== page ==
But at a time when the more minute elements of tissues were at most only known as globules, and when very different virtues were attributed to these globules, it was quite excusable that everything should be referred to the vessels, particularly after the comparison John Hunter made between pathological new formations and the development of the chick in the egg, when he endeavoured to shew that, just as the punctum saliens in the hen's egg constitutes the first phenomenon of life, the vessels also were the first things to show themselves in pathological formations. You no doubt still remember how several "parasitical" new formations were described by Rust and Kluge as provided with an independent vascular system, which, without having any connection with the old vessels, developed itself quite independently, as is the case in the chick. Many attempts had indeed been made even before this to refer the apparently so irregular forms of new formations to physiological paradigms, and herein essential service has been rendered by natural philosophers. At the time when theromorphism played a conspicuous part, and many analogies were discovered between pathological processes and the normal states of inferior animals, comparisons also began to be instituted between new formations and familiar parts of the body. Thus, Johann Friedr. Meckel, the younger, spoke of mammary and pancreatic sarcoma. What has very recently been described in Paris as heteradenia (Heteradenie), or a heterologous formation of glandular substance, was in the school of the natural philosophers a pretty generally accepted fact.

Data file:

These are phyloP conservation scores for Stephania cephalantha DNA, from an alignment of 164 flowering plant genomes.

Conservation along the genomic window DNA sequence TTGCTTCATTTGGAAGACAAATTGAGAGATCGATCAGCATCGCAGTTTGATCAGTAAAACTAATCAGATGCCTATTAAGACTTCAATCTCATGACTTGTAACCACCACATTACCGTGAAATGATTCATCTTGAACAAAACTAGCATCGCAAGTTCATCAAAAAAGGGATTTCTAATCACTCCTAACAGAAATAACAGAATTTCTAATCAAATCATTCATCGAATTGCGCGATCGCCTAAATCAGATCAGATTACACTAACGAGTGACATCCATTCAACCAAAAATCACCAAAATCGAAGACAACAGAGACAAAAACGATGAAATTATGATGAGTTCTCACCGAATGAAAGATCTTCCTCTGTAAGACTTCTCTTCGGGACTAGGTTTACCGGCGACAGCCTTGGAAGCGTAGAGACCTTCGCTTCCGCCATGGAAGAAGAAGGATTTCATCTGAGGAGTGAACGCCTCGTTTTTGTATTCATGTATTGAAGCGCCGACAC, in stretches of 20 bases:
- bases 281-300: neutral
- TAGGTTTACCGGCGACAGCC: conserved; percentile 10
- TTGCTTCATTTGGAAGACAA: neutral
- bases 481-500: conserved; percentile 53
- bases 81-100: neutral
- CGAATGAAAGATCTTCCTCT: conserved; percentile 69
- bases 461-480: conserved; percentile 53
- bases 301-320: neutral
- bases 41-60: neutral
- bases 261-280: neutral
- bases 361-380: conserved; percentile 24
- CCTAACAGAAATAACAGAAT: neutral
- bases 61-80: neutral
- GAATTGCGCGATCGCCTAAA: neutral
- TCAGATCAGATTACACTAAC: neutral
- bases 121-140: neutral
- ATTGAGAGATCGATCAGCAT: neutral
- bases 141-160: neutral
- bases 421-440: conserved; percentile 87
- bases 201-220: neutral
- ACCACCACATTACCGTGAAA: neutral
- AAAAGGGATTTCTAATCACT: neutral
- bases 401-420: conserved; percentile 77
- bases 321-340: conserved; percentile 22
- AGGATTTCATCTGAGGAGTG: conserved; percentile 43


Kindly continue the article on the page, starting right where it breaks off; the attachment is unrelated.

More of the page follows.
Since the study of embryology has been prosecuted in a more histological manner, the conviction has gradually more and more been acquired, that most new formations contain parts which correspond to some physiological tissue, and in the micrographical schools of the west a certain number of observers have come to the conclusion, that in the whole series of new formations there is only one particular structure which is specifically different from natural formations, namely cancer. With regard to this, the most important points urged are, that it differs altogether from every other tissue, and that it contains elements sui generis, whilst, singularly enough, a second formation, between which and cancerous tissue the older writers were wont to draw parallels, namely tubercle, has—although to it too nothing strictly analogous could be discovered—been much neglected, owing to its having been regarded as an incomplete and somewhat crude product, and as a structure which had never become properly organized. Yet, upon a more careful examination of cancer or tubercle, we shall find that everything depends upon our searching for that stage in their development, in which they are exhibited in their perfect form. We must not examine at too early a period, when their development is incomplete, nor yet at too late an one, when it has proceeded beyond its highest point. If we restrict our observations to the time when development is really at its height, a physiological type may be found for every pathological formation, and it is just as possible to discover such types for the elements of cancer as to find them, for example, for pus, which, if it be sought to maintain the specific nature of certain formations, is just as much entitled to be regarded as something peculiar as cancer. Both of them stand upon precisely the same footing in this respect, and when the older writers spoke of cancer-pus they were in a certain measure right, inasmuch as cancer-juice is only distinguished from pus by the higher degree of development to which its individual elements have attained.